This sermon is more celebratory than doctrinal or reflective. More of a “Rah-Rah Go-Team!” sort of a sermon. I don’t often preach these, but on ascension day it seemed appropriate. This may be especially helpful if you transfer the feast to Sunday, and have not yet written your sermon. (Although it’s a little short for a Sunday.)
He will return in the same we he left. That’s what the angels said to the disciples. So, should we stare at the skies until he magically reappears? No. He was taken up, and was hidden from their sight. When he returns, he will be unhidden from our sight. One minute he was there, and then we wasn’t. At some point, one moment he won’t be there, and then he will.
Except he never left. Mark says he was taken up to the right hand of God. Matthew says “Lo I am with you always.” Some claim that because he is at God’s right hand, he can never be present here, besides spiritually present in our hearts. He is chained to that chair until the end of time when he returns.
But that’s just ridiculous. Jesus said, I am with you always. Not just in our hearts when we think about him. He is where two or three are gathered together in his name. When we come together to hear and receive his gifts, he is here. He sends pastors to give those gifts. But he is the real giver. He is the real gift.
His body and blood, given and shed for you, now offered here. The feast of victory for our God, given at the altar for you. The salvation won on the cross, offered for you to eat and drink. This is the meeting point of heaven and earth. The place where the veil is torn, and the angels join us in song, Holy Holy Holy Lord God of power and might. That hymn is the song of the angels in the presence of the Almighty God. They hide their faces, and sing to him. When we sing that, we confess, Yes, Christ is enthroned and yes he is present here.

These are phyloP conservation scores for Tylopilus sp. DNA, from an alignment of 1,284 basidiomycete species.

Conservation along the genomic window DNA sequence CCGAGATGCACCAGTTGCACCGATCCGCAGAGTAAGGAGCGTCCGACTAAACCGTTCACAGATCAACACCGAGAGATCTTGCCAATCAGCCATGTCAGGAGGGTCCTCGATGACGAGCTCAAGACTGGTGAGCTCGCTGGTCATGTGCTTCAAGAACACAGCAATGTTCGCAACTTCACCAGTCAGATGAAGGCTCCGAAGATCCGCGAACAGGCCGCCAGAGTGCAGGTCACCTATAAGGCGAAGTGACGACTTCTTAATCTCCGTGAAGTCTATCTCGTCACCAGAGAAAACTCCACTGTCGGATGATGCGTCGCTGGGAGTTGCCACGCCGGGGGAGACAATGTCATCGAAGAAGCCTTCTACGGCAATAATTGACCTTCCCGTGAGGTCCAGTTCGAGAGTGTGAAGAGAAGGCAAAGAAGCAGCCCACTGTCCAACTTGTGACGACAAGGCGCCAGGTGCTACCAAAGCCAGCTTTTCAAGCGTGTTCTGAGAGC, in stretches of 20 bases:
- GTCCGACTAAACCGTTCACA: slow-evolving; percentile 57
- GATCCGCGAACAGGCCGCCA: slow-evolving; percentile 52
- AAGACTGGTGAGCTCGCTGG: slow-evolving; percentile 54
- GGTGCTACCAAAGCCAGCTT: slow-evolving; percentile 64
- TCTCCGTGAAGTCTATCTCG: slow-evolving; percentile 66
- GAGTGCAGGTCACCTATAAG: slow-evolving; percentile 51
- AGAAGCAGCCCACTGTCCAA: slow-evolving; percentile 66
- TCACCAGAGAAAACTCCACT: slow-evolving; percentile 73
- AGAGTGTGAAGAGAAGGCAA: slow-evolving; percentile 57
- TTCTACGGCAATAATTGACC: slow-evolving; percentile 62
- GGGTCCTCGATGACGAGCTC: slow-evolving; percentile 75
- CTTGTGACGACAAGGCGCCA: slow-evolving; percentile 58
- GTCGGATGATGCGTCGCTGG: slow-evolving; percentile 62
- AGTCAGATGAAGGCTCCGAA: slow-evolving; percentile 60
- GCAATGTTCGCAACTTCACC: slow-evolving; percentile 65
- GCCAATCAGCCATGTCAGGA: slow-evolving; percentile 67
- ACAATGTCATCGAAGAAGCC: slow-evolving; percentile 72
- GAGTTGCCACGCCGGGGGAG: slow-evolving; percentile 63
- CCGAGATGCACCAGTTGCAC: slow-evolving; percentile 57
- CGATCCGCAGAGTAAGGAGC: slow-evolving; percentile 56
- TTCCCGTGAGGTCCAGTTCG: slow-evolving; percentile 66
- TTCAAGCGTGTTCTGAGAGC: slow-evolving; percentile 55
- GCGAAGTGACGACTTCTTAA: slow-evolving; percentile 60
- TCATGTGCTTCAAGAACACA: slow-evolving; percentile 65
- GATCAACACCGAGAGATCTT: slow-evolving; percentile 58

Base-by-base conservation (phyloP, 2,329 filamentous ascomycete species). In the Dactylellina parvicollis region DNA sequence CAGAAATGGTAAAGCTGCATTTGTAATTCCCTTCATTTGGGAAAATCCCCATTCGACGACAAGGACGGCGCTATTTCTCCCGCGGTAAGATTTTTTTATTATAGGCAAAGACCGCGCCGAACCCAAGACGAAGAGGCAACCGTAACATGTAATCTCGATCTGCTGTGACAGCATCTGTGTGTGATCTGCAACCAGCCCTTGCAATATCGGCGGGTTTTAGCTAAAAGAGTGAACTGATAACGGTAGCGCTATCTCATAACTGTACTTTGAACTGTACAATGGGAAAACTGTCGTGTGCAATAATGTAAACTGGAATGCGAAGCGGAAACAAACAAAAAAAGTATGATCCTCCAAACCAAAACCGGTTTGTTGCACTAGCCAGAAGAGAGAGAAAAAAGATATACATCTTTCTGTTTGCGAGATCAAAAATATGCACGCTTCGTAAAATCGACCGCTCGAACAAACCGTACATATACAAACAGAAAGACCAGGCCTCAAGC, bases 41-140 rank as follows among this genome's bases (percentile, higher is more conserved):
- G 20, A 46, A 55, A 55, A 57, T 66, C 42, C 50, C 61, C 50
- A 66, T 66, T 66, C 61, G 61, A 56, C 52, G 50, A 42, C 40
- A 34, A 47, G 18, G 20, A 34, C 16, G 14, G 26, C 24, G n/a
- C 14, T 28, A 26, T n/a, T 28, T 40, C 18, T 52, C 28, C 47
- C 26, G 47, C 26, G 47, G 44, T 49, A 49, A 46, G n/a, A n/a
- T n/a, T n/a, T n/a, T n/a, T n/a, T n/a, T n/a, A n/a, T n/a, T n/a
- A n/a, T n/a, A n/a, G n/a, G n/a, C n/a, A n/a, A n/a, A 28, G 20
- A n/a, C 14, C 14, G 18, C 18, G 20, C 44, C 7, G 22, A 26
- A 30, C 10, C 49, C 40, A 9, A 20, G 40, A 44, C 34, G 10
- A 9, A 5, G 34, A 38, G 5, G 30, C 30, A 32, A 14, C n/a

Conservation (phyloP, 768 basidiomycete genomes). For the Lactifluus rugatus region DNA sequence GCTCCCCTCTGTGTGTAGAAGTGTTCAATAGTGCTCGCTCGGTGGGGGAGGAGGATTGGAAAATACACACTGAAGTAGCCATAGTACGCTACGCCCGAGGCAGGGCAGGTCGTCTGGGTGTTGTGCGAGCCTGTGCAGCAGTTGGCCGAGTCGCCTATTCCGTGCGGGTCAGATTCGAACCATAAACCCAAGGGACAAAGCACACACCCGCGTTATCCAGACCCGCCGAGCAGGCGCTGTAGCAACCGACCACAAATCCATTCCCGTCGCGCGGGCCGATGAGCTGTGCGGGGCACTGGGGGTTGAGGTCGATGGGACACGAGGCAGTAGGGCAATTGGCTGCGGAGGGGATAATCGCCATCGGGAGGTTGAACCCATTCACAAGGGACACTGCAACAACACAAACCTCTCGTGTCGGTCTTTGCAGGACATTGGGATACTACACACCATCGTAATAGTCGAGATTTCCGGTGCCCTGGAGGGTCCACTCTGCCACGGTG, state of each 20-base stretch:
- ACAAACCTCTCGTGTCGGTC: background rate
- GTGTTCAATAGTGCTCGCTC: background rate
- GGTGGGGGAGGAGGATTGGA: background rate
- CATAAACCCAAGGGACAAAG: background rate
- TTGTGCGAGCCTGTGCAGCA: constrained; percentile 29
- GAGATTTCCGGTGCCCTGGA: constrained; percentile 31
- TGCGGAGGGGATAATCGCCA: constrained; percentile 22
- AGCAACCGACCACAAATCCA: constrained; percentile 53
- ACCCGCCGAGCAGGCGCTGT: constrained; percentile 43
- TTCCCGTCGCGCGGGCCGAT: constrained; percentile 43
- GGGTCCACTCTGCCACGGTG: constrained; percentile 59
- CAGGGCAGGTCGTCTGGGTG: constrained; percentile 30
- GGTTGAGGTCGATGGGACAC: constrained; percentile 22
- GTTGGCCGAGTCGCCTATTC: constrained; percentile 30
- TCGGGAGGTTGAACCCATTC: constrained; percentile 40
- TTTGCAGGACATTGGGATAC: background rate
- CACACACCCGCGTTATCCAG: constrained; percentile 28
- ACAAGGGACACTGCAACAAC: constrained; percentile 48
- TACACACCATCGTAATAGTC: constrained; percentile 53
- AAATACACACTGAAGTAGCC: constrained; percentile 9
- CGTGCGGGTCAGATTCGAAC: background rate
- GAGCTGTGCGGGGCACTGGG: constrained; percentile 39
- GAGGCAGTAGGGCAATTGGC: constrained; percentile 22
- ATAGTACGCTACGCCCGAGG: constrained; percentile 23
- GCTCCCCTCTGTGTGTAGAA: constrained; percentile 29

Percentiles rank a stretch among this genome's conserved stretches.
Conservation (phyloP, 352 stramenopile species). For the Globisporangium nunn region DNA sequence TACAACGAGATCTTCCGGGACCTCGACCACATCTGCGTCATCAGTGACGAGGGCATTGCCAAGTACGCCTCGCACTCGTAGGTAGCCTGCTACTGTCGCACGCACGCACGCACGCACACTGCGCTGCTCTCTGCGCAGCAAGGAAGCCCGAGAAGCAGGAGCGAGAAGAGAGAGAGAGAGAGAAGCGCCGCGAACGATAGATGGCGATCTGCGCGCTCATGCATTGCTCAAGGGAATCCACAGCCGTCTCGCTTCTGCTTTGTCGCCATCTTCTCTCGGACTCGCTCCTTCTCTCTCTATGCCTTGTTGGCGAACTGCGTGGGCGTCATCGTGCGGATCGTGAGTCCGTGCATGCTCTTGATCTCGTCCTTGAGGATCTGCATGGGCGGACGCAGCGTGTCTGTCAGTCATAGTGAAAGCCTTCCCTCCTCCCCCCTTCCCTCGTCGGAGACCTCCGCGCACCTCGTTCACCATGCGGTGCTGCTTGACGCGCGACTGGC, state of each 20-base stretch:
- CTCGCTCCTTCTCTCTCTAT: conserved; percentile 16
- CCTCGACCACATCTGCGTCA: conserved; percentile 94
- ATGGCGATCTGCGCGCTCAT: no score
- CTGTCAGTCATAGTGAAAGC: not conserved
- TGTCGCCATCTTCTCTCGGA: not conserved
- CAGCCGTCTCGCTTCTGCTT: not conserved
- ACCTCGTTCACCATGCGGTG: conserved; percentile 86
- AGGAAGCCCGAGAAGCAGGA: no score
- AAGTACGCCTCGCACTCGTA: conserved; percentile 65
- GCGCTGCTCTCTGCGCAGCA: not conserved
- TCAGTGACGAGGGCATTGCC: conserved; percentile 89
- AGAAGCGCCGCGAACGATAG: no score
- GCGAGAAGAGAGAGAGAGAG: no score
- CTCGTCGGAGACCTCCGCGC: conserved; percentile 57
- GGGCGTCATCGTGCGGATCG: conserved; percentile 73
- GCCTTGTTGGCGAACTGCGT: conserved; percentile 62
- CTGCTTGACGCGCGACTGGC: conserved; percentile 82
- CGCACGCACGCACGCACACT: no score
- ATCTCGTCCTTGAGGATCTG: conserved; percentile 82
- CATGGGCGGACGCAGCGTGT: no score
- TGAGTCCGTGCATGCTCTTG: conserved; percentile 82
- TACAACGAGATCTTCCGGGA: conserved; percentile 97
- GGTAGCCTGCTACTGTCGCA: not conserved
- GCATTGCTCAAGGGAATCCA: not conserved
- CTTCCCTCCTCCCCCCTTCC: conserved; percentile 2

He is present here for us in a way more real than when the disciples saw him walking around. Because he is here at this altar for you, and he is at the next altar for those Christians as well. He is here and there, wherever his little flock is, giving forgiveness life and salvation to all who believe on his name. To all who hear the words, “For you” and trust the word of promise.
Today is the great day of enthronement. The resurrection is the victory. This is the victory parade, the inauguration, the coronation. The day when we say, “Our Lord, who was slain has begun his reign, and sits enthroned surrounded by angels and archangels and all the company of heaven. Now, our advocate with the father is in the presence of the Father as our mediator. We no longer need to wonder if God hears our prayers. He hears, and our Lord Jesus Christ intercedes for us. And because of his work, we are now heard by our heavenly Father himself.
The sin of our first parents – the sin of everyone since then – is that we want to be like God. We want to make ourselves into gods. But it never works. That path leads to death. Jesus, became like us. God with us. We could not become like God, so God became like one of us. How blessed, how honored, we are. And because our sinful path led to death, he took up that path and went into death for you. And now, God with us, who is still with us, is enthroned at the right hand of the Father. How much greater our glory and exaltation through Christ Jesus. Not that we have won anything of our own, but that he has raised us to where he is.
And now, we see him in the mysteries, in the sacraments. That is where he meets us, where heaven and earth collide. Where the glory of God is seen in this world – forgiveness, and life and salvation being given to sinners.
What a great and glorious day this is. The shame of the cross now turned into glory, as Christ – wounds still and eternally visible, takes his place, enthroned and glorified forever. The wounds of the cross now his glory, now the testimony of our salvation, as we join the angels around the throne singing, “Blessing and glory and wisdom and thanksgiving and honor and power and might be to our God forever and ever!”
Thanks be to God.